Sandy was 15 years old when she arrived in Chile in January 2017. The reason was to be reunited with her mother, who was working in the country, and also to finish her final year of school to facilitate her entry to university.

“I was a stateless child, even though I am Haitian, I was born and lived in the Dominican Republic all my life and in that country they do not give nationality to children by birth. I lived my whole life without nationality, without the right to anything. I came to know what basic rights were when I arrived in Chile.

During the first months of school in Chile, Sandy experienced discrimination on public transport and street harassment. She experienced this as a teenager, but says it is a reality that women of African descent live with on a daily basis.

“One day, when I was going to school, a woman started to swear at me and told me to leave the country. I was a child at the time and I didn’t understand these acts of racism. Outside the school there was a building where I was always harassed when I went alone, they took advantage of a girl, a black migrant”.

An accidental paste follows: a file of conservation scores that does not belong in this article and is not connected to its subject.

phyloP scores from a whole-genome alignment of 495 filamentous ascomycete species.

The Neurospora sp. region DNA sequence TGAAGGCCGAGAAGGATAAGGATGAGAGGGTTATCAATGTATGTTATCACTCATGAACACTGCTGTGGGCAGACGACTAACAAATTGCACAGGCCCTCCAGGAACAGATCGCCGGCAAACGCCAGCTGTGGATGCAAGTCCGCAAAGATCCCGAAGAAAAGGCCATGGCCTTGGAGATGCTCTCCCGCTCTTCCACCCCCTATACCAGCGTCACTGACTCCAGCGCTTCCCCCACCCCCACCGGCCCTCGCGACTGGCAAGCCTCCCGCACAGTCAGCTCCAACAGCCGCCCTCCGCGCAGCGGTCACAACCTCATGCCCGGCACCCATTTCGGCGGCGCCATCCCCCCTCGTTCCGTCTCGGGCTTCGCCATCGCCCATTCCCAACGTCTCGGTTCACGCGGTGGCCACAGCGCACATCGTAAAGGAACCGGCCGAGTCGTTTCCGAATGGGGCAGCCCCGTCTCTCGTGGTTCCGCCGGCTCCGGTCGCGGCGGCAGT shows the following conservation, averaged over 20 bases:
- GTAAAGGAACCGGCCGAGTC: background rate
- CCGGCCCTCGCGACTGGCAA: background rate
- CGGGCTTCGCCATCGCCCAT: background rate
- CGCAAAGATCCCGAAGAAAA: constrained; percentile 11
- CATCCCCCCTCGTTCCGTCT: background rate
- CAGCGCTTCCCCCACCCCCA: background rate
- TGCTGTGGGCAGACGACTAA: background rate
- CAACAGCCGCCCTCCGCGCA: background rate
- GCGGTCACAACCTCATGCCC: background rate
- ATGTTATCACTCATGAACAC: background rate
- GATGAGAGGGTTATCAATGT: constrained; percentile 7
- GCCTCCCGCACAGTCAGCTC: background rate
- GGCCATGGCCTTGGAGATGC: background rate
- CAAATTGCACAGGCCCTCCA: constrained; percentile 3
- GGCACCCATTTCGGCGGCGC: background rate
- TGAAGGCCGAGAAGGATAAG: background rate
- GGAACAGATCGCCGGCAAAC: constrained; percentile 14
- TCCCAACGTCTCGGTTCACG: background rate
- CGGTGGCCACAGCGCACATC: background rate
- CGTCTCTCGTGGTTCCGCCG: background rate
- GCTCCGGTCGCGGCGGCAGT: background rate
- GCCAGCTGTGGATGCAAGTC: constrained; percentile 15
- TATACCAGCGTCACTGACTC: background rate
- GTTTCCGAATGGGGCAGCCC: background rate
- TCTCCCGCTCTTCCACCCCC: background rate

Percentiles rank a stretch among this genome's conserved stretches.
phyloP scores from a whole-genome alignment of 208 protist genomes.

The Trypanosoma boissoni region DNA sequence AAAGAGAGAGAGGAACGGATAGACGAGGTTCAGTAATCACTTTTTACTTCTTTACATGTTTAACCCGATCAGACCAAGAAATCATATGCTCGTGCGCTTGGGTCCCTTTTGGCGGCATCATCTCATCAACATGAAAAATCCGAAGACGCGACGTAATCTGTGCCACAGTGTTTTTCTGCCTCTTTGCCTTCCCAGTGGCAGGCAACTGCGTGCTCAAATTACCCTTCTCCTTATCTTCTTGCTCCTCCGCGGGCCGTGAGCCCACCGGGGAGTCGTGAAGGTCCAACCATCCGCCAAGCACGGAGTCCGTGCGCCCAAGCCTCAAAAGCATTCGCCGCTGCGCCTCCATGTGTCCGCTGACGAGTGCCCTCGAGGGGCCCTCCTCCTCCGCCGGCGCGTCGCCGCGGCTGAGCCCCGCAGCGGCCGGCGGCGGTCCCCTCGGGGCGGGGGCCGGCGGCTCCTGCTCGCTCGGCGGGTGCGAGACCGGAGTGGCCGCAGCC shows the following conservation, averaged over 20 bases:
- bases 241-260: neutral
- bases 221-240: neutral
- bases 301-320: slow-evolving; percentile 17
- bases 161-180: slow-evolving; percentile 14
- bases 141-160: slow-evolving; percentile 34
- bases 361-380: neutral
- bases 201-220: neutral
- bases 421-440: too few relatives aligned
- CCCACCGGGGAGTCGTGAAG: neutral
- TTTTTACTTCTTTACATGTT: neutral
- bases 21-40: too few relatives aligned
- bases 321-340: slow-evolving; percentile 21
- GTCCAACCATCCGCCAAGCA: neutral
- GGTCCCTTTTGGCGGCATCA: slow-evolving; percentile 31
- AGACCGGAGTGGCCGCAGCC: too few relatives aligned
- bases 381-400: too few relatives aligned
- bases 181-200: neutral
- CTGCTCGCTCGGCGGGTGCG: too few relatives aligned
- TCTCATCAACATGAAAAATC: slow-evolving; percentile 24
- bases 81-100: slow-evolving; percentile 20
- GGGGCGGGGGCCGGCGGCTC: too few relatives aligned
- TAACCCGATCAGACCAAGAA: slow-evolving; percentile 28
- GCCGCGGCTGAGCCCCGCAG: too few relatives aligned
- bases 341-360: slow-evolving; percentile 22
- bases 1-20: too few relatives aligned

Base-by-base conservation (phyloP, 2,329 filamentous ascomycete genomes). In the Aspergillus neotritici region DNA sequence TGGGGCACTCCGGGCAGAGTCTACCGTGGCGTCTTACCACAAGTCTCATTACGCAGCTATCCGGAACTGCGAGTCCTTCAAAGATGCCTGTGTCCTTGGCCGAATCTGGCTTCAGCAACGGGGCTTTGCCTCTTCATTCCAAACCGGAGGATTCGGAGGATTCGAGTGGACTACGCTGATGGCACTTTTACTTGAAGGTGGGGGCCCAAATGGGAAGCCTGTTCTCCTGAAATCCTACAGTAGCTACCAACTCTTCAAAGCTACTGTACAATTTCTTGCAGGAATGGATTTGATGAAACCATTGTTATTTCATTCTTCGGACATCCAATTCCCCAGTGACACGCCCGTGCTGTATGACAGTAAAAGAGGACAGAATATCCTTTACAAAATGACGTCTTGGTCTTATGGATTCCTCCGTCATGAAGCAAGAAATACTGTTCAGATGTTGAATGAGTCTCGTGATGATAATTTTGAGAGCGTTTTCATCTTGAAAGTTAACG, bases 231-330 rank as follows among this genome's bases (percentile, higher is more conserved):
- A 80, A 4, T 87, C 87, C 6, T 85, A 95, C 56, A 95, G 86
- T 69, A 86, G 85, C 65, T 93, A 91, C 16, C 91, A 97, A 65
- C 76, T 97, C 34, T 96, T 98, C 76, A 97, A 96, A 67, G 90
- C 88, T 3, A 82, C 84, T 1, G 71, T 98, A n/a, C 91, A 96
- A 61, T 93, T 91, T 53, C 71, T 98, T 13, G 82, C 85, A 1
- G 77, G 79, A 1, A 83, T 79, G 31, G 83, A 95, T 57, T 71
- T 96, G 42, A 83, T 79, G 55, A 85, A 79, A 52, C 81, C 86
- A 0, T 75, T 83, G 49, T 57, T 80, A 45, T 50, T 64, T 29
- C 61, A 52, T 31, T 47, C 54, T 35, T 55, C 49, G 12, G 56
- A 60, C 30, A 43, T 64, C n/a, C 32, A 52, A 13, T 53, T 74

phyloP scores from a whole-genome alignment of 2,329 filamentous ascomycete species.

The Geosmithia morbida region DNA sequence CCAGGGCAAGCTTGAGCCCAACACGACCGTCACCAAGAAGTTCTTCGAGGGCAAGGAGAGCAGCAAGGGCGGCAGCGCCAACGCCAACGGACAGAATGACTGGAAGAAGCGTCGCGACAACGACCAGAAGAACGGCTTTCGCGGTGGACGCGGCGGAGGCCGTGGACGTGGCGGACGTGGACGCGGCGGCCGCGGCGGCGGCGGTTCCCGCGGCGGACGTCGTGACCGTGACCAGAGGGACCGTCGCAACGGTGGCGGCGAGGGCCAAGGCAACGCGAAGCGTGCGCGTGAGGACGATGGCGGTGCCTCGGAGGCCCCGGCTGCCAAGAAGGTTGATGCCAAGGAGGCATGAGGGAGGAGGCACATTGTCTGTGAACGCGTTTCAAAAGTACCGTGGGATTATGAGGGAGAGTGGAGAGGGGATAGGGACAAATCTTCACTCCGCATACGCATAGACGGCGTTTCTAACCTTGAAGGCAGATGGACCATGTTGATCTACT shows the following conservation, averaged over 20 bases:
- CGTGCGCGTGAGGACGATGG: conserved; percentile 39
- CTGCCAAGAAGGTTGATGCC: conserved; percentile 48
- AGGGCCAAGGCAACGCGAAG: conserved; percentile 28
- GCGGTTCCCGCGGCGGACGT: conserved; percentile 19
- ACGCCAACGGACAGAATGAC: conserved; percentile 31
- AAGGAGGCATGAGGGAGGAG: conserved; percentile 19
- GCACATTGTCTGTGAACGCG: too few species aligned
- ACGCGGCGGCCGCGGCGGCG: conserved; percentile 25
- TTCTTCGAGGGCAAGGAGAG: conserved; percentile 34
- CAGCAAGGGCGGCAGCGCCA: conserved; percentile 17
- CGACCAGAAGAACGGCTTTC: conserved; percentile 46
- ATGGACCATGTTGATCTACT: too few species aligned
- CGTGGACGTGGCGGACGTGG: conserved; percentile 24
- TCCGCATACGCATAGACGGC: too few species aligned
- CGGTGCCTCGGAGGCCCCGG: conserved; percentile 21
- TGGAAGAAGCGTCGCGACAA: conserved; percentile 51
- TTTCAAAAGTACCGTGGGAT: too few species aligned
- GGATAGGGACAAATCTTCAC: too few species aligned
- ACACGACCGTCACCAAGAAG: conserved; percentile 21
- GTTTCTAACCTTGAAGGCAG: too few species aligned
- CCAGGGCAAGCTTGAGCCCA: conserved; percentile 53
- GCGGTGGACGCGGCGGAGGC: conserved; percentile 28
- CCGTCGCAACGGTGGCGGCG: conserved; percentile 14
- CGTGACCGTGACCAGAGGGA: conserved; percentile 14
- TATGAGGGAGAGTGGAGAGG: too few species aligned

These events motivated Sandy to study law. “She was determined to learn more about human rights, but especially how to demand them, not only for herself, but also for other Afro-descendants. ”

I have always liked law, when I finished school, I was very sure that what I wanted was this, to defend the migrant community and myself, to know the laws of the country in which I live so as not to allow them to continue committing this type of injustice and to know where to go, where to complain and where to denounce”.